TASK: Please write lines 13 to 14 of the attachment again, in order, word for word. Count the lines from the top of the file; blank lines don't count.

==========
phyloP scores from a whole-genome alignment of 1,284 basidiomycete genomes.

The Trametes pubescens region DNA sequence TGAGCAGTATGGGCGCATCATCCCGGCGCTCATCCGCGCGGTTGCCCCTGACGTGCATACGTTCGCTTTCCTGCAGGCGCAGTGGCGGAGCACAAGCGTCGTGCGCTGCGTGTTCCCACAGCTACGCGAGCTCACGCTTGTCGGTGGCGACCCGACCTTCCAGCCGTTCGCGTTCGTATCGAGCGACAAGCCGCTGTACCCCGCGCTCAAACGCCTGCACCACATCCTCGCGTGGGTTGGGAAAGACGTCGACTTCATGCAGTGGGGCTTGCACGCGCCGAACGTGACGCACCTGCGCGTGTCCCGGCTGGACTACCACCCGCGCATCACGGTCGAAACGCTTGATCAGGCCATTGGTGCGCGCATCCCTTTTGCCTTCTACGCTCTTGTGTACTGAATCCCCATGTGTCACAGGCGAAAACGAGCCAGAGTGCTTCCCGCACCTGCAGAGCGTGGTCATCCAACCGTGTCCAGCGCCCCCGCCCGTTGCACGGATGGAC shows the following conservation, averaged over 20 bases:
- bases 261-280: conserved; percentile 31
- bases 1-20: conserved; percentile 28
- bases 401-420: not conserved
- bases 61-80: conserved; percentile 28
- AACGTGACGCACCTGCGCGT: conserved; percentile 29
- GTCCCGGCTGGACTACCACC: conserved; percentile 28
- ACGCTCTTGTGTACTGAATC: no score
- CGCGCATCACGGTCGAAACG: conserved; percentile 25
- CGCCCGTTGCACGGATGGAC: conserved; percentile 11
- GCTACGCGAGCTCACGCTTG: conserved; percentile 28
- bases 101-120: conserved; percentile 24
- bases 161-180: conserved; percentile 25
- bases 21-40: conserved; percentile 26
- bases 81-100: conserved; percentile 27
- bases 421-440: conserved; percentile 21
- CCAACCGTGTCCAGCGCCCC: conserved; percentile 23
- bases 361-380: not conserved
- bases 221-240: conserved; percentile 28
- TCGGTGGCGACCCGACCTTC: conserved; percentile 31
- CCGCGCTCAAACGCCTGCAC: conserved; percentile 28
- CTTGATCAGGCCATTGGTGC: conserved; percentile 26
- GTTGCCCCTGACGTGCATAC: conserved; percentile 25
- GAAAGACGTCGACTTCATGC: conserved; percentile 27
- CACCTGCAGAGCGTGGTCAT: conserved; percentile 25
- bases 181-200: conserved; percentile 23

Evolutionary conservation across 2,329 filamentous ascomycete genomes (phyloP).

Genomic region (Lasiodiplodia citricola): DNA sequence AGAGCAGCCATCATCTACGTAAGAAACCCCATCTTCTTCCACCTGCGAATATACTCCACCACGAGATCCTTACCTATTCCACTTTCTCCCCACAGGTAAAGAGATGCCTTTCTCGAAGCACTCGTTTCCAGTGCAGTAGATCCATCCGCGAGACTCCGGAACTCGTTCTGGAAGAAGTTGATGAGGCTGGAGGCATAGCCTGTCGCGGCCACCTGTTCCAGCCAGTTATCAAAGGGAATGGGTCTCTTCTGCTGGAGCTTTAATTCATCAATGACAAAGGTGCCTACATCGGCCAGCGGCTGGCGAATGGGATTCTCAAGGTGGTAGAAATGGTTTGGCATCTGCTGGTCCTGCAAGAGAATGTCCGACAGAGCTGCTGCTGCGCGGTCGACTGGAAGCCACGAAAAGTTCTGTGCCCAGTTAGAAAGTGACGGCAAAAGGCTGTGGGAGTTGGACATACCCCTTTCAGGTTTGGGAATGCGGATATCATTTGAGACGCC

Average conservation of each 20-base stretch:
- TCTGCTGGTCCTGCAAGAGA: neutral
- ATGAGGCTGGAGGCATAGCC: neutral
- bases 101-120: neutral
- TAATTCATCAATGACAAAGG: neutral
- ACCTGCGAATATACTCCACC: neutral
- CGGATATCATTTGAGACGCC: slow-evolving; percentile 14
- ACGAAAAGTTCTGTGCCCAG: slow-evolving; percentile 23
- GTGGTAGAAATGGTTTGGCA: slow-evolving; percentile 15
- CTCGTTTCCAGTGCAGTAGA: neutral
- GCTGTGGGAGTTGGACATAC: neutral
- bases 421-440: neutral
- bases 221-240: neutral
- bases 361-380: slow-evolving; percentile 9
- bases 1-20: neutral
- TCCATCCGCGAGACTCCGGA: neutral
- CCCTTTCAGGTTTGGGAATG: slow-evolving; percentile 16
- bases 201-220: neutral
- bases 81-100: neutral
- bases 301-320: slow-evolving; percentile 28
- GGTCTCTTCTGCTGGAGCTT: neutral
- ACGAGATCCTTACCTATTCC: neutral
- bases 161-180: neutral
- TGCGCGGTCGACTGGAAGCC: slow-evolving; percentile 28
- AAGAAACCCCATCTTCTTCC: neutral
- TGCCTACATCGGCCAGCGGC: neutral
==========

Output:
- bases 101-120: conserved; percentile 24
- bases 161-180: conserved; percentile 25